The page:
Koca K, Akpancar S, Yıldız C. Correction of Length Discrepancy of Radius and Ulna with Distraction Osteogenesis: Three Cases. Case Rep Orthop. 2015. 2015:656542. [Medline].
Catagni MA, Szabo RM, Cattaneo R. Preliminary experience with Ilizarov method in late reconstruction of radial hemimelia. J Hand Surg [Am]. 1993 Mar. 18(2):316-21. [Medline].
Raimondo RA, Skaggs DL, Rosenwasser MP, et al. Lengthening of pediatric forearm deformities using the Ilizarov technique: functional and cosmetic results. J Hand Surg [Am]. 1999 Mar. 24(2):331-8. [Medline].
Vilkki SK. Distraction and microvascular epiphysis transfer for radial club hand. J Hand Surg [Br]. 1998 Aug. 23(4):445-52. [Medline].
de Jong JP, Moran SL, Vilkki SK. Changing paradigms in the treatment of radial club hand: microvascular joint transfer for correction of radial deviation and preservation of long-term growth. Clin Orthop Surg. 2012 Mar. 4 (1):36-44. [Medline].
Goldfarb CA, Murtha YM, Gordon JE, et al. Soft-tissue distraction with a ring external fixator before centralization for radial longitudinal deficiency. J Hand Surg [Am]. 2006 Jul-Aug. 31(6):952-9. [Medline].
Kanojia RK, Sharma N, Kapoor SK. Preliminary soft tissue distraction using external fixator in radial club hand. J Hand Surg Eur Vol. 2008 Oct. 33(5):622-7. [Medline].
McCarroll HR. Congenital anomalies: a 25-year overview. J Hand Surg [Am]. 2000 Nov. 25(6):1007-37. [Medline].
Sestero AM, Van Heest A, Agel J. Ulnar growth patterns in radial longitudinal deficiency. J Hand Surg [Am]. 2006 Jul-Aug. 31(6):960-7. [Medline].
Launay F, Glard Y, Jacopin S, Jouve JL, Bollini G. [Progressive correction of the hand in the congenital radial clubhand.]. Chir Main. 2008 Aug 21. [Medline].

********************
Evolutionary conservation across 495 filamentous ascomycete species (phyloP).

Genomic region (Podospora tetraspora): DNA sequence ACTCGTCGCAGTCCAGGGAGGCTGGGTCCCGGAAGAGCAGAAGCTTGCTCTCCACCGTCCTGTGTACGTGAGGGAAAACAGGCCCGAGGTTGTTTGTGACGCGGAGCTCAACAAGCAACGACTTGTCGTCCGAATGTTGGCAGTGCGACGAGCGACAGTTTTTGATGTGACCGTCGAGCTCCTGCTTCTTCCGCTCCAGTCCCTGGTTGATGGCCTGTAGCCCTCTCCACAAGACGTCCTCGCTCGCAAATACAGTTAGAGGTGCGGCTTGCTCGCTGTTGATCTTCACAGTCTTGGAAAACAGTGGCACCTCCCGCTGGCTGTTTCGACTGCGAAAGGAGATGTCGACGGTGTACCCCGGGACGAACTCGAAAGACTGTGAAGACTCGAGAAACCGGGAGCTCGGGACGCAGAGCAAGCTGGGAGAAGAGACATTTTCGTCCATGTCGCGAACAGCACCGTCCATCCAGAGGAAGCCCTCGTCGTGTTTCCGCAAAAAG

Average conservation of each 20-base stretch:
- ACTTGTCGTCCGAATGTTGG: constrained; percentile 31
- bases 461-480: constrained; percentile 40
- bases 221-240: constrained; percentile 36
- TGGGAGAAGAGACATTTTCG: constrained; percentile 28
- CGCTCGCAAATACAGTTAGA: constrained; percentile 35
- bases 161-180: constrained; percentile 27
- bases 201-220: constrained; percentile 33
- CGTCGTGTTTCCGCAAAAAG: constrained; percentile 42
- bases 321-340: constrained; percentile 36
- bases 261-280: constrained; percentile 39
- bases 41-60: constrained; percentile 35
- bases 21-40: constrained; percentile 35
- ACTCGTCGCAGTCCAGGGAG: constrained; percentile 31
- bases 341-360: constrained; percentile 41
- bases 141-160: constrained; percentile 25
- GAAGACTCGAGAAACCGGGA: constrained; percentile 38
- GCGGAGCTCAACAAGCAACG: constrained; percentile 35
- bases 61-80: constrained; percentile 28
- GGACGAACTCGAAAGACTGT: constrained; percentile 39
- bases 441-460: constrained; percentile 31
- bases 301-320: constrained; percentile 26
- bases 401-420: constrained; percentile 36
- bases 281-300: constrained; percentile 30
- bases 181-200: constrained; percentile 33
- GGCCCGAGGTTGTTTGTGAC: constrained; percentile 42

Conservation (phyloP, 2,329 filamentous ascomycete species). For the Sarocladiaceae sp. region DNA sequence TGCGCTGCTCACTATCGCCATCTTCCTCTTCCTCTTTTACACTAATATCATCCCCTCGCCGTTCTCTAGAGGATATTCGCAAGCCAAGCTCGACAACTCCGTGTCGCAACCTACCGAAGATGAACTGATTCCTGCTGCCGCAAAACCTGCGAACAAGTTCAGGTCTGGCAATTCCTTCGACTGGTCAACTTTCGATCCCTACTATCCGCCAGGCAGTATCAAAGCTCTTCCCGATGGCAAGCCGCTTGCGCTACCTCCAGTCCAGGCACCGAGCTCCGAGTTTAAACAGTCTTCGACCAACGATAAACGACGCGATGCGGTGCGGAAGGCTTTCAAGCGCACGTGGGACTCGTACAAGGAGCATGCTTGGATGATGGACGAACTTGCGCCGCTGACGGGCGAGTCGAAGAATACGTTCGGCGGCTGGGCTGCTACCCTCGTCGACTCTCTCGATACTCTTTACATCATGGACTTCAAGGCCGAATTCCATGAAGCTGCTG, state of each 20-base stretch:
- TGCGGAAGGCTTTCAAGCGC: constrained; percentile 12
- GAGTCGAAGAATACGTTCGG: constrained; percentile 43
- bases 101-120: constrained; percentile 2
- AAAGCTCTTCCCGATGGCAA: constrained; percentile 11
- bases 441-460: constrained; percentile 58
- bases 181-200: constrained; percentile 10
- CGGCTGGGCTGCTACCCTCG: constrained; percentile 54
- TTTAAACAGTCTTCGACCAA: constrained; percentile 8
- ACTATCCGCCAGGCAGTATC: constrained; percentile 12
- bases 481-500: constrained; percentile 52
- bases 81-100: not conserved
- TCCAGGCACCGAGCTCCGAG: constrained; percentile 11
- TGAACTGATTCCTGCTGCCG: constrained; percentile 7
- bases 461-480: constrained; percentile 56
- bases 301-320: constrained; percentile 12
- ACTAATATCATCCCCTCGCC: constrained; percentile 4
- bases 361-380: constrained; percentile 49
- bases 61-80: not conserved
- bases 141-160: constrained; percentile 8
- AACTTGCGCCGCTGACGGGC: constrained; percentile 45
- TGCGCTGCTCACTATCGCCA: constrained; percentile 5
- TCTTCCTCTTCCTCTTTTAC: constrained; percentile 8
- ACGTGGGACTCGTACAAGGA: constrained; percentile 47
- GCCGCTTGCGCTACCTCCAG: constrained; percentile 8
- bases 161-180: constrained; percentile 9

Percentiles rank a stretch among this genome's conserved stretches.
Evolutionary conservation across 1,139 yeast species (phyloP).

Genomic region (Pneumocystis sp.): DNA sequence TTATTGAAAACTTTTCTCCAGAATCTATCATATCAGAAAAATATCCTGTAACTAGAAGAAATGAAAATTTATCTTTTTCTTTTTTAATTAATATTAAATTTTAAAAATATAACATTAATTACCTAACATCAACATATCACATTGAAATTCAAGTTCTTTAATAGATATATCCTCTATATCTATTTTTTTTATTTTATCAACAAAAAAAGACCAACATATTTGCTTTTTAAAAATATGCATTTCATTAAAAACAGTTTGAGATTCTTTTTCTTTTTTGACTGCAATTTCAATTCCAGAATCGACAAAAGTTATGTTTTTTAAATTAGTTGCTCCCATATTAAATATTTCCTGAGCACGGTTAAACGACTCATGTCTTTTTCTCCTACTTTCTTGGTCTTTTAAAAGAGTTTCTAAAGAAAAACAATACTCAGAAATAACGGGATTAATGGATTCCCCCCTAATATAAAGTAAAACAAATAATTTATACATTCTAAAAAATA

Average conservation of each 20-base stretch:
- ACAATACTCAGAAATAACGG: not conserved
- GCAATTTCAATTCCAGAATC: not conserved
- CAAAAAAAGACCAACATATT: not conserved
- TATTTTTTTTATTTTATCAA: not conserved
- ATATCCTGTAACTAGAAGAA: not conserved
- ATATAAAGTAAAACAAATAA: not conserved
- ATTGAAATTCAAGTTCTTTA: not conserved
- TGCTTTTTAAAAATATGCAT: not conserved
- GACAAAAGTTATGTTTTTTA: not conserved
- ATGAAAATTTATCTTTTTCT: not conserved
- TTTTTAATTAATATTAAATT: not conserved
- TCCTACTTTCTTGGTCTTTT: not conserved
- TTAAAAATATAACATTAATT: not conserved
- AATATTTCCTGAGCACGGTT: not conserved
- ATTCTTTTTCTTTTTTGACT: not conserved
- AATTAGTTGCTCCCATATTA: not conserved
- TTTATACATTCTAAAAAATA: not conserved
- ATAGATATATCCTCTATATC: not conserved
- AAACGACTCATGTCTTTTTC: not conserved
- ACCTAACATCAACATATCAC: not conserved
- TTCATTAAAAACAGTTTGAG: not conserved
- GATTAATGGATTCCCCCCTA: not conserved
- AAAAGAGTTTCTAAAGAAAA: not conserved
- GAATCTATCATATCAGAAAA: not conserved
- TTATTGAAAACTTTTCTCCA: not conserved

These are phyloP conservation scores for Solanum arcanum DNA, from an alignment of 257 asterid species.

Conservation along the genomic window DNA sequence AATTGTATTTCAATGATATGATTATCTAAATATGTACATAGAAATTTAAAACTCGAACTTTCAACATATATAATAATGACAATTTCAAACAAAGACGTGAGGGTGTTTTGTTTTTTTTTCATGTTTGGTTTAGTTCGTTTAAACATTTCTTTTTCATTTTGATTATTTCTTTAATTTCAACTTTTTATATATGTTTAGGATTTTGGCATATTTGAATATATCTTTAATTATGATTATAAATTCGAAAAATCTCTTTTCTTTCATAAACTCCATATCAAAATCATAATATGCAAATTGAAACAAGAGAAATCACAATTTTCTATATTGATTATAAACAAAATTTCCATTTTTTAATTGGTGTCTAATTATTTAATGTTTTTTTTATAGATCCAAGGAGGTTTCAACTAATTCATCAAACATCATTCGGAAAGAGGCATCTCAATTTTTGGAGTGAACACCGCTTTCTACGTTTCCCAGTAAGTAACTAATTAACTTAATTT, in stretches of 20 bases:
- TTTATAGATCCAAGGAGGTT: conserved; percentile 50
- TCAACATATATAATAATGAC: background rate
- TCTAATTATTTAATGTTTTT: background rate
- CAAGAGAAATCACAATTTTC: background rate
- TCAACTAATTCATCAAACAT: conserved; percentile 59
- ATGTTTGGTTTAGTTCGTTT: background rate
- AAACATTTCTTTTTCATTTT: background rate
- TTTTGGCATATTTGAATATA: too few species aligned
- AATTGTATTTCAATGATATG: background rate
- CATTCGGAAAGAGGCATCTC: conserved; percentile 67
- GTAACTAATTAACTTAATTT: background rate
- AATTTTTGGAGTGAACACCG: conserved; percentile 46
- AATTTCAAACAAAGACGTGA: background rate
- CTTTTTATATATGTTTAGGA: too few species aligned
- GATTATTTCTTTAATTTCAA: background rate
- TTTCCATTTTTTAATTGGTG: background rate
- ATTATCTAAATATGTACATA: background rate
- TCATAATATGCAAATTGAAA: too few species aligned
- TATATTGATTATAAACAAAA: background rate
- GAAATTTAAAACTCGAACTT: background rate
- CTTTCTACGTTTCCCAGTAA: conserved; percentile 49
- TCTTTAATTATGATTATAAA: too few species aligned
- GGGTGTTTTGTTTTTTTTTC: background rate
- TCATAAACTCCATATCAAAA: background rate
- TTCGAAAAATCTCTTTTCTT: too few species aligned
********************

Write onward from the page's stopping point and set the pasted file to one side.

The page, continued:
|Syndrome or Association||Characteristics|
|Holt-Oram||Heart defects, most commonly cardiac septal defects|
|Thrombocytopenia-absent radius (TAR) syndrome||Thrombocytopenia present at birth (may require transfusions), but improves over time|
|VACTERL association||Vertebral abnormalities, anal atresia, cardiac abnormalities, tracheoesophageal fistula, esophageal atresia, renal defects, radial dysplasia, lower-limb abnormalities|
|Fanconi anemia||Aplastic anemia not present at birth, develops about 6 years of life|
|CHARGE syndrome||Coloboma of the eye, heart defects, atresia of the nasal choanae, retardation of growth or development, genital or urinary abnormalities, and ear abnormalities and deafness|
|Type||Thumb Anomaly||Carpal Anomaly*||Distal Radius||Proximal Radius|
|N||Absence or hypoplasia||Normal||Normal||Normal|
|O||Absence or hypoplasia||Absence, hypoplasia, or coalition||Normal||Normal, radioulnar synostosis, or radial head dislocation|
|1||Absence or hypoplasia||Absence, hypoplasia, or coalition||>2 mm shorter than ulna||Normal, radioulnar synostosis, or radial head dislocation|
|2||Absence or hypoplasia||Absence, hypoplasia, or coalition||Hypoplasia||Hypoplasia|
|3||Absence or hypoplasia||Absence, hypoplasia, or coalition||Physis absent||Variable hypoplasia|
|4||Absence or hypoplasia||Absence, hypoplasia, or coalition||Absence||Absence|
|*Carpal anomaly implies hypoplasia, coalition, absence or bipartite carpal bones. Hypoplasia and absence are more common on the radial side of the carpus, and coalitions are more frequent on the ulnar side.|